Matthew 24:15-22, KJV

This very same warning by Jesus concerning the Abomination of Desolation is repeated by the writer of the Gospel of Mark, as we see by the following verses:

"But when ye shall see the abomination of desolation, spoken of by Daniel the prophet, standing where it ought not, (let him that readeth understand,) then let them that be in Judaea flee to the mountains: And let him that is on the housetop not go down into the house, neither enter therein, to take any thing out of his house: And let him that is in the field not turn back again for to take up his garment. But woe to them that are with child, and to them that give suck in those days! And pray ye that your flight be not in the winter. For in those days shall be affliction, such as was not from the beginning of the creation which God created unto this time, neither shall be. And except that the Lord had shortened those days, no flesh should be saved: but for the elect's sake, whom he hath chosen, he hath shortened the days."
Mark 13:14-20, KJV

Now, if we believe that Jesus Christ lived during the early part of the First Century AD, and was crucified around the year 30 AD, then we obviously cannot accept the Antiochus IV Epiphanes interpretation concerning Daniel's prophecy about the Abomination of Desolation. As the previous verses make very plain, Jesus was talking about a future event, and not about a past event which occurred almost two hundred years before His time. As you may know, the other interpretation that is popular amongst Bible scholars and theologians, is that Jesus truly was referring to an event which occurred in His future; that is, an event that occurred some forty years later when Roman forces, led by General Titus -- the son of Emperor Vespasian -- invaded and destroyed Jerusalem and the Temple in 70 AD. I discuss this topic in a number of other articles.

If, on the other hand, you accept that the Prophet Daniel was prophesying about the defilement of the holy Temple by Antiochus IV Epiphanes, when his people offered swine and other unclean animals on the altar in the Temple, amongst all of the other evil things that they did, then how do you resolve the obvious conflict with what Jesus stated in the Gospels about the Abomination of Desolation being a future event?

In my mind, if you accept this latter view, there appears to be only one way in which you can bring harmony between what both Daniel and Jesus prophesied, and what the First Book of the Maccabees reports; and that is by suggesting that Jesus lived considerably earlier than what we have supposed during the past two millennia. In other words, we would have to move Jesus' life to the very early part of the Second Century BC, so that His future prophecy concerning the Abomination of Desolation could have been given before the events that were perpetrated by Antiochus IV Epiphanes and his followers, in the mid-2nd Century BC.

It may surprise you to know, that I personally do not totally reject this scenario as one possibility. After all, just like scientists, historians do not have a perfect understanding of all past events. While they know a lot, they don't understand everything, because the historical record is not as complete as some of them might like for us to think. If you undertake a study of ancient history, you will discover that there are a number of debates regarding who was who, who lived at what time, who ruled at what time, etc. I in fact came across this problem a number of years ago when I was researching all of the Persian kings for my "Kings Of The North And The South" article. Questions of this nature continue to challenge the historians even today.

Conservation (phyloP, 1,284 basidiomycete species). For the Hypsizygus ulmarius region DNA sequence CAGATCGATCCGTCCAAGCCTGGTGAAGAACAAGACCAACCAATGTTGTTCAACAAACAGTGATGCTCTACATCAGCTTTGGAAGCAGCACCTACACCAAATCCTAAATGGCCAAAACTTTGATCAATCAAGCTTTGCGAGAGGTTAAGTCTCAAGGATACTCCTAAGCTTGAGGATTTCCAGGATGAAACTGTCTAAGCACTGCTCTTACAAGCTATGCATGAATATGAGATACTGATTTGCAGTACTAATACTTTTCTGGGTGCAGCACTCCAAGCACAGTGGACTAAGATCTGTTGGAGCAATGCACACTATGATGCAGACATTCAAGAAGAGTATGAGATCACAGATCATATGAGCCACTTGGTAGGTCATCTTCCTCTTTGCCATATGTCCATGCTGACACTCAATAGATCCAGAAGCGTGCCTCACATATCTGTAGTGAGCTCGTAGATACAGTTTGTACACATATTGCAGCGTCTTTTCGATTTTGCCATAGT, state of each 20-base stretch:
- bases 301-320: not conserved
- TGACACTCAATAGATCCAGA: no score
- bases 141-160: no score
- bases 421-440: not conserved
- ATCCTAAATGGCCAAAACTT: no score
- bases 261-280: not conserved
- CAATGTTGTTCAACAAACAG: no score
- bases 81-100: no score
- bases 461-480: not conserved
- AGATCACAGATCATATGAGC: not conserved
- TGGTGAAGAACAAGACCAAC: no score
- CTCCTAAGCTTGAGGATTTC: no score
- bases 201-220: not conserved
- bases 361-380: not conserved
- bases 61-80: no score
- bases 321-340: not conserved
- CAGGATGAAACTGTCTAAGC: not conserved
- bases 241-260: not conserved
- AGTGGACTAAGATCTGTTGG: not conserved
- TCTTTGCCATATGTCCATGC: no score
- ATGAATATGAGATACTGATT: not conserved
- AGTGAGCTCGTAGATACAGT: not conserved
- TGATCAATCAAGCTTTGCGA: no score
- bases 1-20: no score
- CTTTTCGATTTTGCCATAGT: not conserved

Such debates amongst historians often result from a lack of physical historical evidence, or from incomplete or unclear historical records, such as clay tablets, parchments, etc., and even from different interpretations of the same data. It also has a lot to do with ancient politics whereby a certain conquering power would often strive to destroy all evidence of the people whom they had conquered, etc. Let's not be too quick to forget that history is often written by the victor; which means that it may be skewed, without us even realizing it.

There's also the problem of different historical leaders being known by different names by different people. It all depends on who was writing about them. For example, some of the names of foreign rulers that are used in the Bible are not the same as those used by secular historians. If, for example, you undertake a study of the Biblical Persian king Ahasuerus, you'll discover that there exists some confusion regarding whether this particular Persian king was Xerxes I, Artaxerxes I, Artaxerxes II, Cyaxares I or Cyaxares II.

To make the situation even more confusing, the ancients did not use the same kind of dating system as we do today. For example, while we might say that a particular event occurred in the year 2007, which for us is a fixed point in time that we can easily recognize, an ancient historian might describe a particular event as having occurred in the fourth year of the reign of king so-and-so. For that ancient historian, it was clear to him exactly what time he was referring to, but for historians today, trying to establish exactly when the fourth year of king so-and-so may have occurred can be very difficult, particularly if historical records are unclear or not complete.

So please just remember that historical records aren't always complete or clear, and that historians are not perfect. Their words are not the Word of God, and they can be wrong. While a modern historian may be accurate with some of his dates, just as easily, he could be way off the mark by dozens or hundreds of years with other dates. Regarding how to resolve the issue concerning the prophecies of Daniel and Jesus, the account of the Maccabees, and the Abomination of Desolation, let me just mention that this is something which I personally continue to research. I will have more to say concerning this topic in future articles and series.